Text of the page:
It’s graduation season, and graduation is great. At all levels. You walk up those steps on stage a normal man/woman, a simpleton, a thicky. You had to be told where to sit, and where to walk, how to dress, and how many steps to take. But walking down them, a graduate, a scholar, there was simply no instruction at all. All that’s there is ‘Proceed to exit.’
Something like that.
At some point in the ceremony, generally the highlight, someone’s called to the stage to address the class. As if for a final piece of guidance before walking out the door and into ‘life’, the commencement speech is a bit of a big deal, especially when delivered by the Steve Jobs’ and Richard Bransons of the world. And people like Robert De Niro, who delivered the commencement speech to the NYU Tisch School Of The Arts’ 2015 graduates.
In full-fledged ‘Focker’, naturally he was direct and told all the grads, “You made it….and, you’re f#cked.” Even for NYU, which never lacks for great speeches by great orators, De Niro is special, and the reality with which he addressed the subject of life for artists and creatives compared to other classic pillars of education, resonates with photographers.
When it comes to the arts, passion should always trump common sense. You weren’t just following dreams, you were reaching for your destiny. You’re a dancer, a singer, a choreographer, musician, a filmmaker, a writer, a photographer, a director, a producer, an actor, an artist. Yeah, you’re f#cked.
It wasn’t all doom and gloom though, as he notes that it’s passion that causes us to choose this path, and it’s a rewarding one, and an undeniable one, if unstable; that the satisfaction of heeding to your passion is worth it. I think many of us would agree, even if we complain. The speech also touched upon the value of relationship maintenance, knowing how to work with others, and also realizing when to cut your losses. And not one to end on simply a negative note, he was appreciatively honest about the state of affairs and what it’s like to face life as a creative,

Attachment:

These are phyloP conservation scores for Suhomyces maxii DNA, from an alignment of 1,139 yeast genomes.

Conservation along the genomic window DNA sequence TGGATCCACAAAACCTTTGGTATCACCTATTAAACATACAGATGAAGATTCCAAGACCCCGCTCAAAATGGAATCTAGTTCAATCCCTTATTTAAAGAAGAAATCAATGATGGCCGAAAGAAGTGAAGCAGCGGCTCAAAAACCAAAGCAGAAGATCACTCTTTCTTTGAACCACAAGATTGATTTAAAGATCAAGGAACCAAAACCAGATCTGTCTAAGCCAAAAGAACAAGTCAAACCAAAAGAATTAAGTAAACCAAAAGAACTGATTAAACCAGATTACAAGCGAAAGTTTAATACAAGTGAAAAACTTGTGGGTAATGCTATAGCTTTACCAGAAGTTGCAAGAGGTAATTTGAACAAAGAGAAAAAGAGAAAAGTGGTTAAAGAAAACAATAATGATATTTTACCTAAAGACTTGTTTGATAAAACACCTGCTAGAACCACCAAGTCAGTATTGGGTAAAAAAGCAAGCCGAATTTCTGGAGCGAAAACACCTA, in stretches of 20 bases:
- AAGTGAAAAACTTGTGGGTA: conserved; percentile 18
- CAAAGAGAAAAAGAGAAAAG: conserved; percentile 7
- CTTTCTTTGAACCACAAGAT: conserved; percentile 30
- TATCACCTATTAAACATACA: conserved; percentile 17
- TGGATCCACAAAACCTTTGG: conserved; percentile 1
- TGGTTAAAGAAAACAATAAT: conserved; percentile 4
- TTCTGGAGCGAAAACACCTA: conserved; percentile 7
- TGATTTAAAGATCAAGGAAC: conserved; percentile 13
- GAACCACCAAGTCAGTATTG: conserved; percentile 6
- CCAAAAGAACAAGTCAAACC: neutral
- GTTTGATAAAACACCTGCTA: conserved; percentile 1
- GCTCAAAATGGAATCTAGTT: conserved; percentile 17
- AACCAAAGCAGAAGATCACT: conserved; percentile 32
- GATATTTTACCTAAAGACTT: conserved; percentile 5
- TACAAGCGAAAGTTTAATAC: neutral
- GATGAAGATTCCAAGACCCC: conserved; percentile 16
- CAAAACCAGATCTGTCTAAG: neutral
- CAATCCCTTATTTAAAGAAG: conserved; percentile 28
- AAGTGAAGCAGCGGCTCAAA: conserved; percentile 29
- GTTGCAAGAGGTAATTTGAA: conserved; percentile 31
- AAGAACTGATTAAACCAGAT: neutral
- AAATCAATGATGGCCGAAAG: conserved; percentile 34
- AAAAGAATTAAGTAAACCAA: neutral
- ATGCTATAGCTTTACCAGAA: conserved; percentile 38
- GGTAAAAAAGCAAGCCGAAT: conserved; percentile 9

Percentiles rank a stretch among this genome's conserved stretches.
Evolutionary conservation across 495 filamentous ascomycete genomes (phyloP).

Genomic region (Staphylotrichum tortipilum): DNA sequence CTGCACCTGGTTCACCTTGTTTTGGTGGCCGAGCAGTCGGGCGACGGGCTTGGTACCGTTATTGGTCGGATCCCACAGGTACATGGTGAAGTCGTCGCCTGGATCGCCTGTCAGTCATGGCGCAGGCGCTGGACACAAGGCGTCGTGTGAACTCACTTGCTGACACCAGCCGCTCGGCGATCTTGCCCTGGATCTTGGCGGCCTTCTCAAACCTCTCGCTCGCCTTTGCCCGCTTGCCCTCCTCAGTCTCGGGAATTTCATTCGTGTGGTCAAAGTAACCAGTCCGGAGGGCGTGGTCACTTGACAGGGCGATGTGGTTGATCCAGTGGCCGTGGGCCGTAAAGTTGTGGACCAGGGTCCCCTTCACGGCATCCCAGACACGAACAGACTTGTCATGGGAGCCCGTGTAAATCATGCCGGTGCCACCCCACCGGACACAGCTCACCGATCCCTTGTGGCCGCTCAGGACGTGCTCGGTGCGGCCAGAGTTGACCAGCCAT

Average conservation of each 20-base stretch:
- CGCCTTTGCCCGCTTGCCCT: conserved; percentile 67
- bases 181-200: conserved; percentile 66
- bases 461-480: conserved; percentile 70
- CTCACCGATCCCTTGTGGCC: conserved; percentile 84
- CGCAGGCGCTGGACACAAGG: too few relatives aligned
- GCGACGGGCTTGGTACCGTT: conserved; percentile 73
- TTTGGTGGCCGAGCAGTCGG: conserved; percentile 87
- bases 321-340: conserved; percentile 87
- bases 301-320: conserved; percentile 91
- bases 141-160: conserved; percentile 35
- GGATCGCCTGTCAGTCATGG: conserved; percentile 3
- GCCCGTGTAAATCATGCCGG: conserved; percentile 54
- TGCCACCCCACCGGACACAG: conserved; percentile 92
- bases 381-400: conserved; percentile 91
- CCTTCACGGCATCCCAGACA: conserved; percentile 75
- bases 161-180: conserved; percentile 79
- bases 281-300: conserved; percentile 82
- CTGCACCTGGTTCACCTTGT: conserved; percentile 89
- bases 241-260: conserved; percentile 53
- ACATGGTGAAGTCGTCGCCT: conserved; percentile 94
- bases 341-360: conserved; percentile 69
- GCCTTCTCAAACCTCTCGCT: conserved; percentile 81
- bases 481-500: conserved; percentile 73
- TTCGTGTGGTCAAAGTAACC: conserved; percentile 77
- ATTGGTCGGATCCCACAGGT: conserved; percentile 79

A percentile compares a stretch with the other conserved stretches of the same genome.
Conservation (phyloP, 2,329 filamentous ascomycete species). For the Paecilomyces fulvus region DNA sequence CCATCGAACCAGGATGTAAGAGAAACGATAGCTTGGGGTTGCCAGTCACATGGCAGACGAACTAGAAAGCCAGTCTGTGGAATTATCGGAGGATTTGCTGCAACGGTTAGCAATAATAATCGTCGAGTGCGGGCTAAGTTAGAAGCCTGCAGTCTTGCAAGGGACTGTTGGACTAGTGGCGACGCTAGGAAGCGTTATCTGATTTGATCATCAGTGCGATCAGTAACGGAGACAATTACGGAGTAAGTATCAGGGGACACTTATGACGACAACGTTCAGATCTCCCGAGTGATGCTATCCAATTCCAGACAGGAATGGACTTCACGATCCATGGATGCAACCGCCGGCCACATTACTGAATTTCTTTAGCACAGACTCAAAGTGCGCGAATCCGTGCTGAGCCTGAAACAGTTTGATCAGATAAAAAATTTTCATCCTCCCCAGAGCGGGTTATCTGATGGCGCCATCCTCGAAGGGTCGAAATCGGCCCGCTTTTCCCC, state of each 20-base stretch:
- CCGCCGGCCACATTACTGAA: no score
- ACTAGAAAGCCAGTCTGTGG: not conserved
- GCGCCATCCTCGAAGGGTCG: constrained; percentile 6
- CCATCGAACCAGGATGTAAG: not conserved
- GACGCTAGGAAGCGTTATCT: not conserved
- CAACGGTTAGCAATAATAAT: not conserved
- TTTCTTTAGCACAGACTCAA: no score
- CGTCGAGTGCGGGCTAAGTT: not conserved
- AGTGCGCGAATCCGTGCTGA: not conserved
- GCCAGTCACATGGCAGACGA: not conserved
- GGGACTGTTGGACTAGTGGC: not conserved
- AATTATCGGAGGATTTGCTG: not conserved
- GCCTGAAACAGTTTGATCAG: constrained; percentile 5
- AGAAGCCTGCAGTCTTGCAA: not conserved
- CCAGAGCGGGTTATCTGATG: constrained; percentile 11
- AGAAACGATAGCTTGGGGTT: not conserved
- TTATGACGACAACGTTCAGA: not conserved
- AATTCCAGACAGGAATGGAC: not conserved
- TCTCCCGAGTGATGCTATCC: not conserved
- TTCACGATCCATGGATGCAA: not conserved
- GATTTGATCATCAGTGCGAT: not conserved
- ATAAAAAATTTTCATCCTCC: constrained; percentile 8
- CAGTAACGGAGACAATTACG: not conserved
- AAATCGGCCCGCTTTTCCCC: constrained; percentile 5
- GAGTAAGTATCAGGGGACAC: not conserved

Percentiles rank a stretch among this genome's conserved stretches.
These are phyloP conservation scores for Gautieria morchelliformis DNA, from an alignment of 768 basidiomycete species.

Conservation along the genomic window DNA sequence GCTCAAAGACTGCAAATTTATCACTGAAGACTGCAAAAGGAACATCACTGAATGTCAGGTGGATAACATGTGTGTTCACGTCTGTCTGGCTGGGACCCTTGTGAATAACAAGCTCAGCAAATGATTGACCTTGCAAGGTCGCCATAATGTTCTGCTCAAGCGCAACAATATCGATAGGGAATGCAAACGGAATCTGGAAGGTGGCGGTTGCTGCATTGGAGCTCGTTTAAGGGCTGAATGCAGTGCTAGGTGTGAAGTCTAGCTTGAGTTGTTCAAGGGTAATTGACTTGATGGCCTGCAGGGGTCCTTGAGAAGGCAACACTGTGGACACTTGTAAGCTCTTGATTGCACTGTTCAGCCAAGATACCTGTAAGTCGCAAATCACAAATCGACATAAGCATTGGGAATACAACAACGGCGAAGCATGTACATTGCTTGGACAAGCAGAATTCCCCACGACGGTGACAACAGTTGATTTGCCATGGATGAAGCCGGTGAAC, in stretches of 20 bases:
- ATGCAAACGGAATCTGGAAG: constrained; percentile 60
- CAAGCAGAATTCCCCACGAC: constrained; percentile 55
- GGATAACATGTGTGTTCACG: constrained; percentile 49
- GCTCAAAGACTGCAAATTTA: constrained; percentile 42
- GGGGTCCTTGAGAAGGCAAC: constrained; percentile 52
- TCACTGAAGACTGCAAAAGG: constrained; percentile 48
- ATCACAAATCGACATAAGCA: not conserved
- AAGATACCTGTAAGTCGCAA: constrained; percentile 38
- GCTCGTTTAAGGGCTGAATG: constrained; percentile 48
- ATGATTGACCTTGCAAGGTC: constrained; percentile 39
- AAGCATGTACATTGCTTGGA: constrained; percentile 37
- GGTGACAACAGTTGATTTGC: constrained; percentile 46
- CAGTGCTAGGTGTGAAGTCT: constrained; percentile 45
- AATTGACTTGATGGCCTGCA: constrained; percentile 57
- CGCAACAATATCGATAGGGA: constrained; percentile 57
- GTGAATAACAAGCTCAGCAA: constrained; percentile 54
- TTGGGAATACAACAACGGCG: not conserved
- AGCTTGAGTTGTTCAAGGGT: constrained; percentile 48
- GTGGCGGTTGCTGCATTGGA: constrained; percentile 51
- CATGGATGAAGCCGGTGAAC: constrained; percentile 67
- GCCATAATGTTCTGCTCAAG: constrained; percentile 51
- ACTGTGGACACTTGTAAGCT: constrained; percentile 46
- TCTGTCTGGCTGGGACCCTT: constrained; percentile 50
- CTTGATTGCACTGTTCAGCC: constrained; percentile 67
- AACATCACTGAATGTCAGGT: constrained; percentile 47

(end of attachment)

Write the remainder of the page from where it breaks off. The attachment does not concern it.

On this day of triumphantly graduating, a new door is opening for you: a door to a lifetime of rejection. It’s inevitable. It’s what graduates call the real world. Rejection might sting but my feeling is that often it has very little to do with you. When you’re auditioning or pitching, the director or producer or investor may have something or someone different in mind. That’s just how it is.
While most of the examples discussed relate more to acting, it’s almost entirely applicable to photography and any other creative endeavor. De Niro, predictably, is extremely good at delivering his message, maintaining eye contact with the audience entirely, which makes the 17 minute video easy and worth a watch, even if just for some inspiration.
Source: TIME Magazine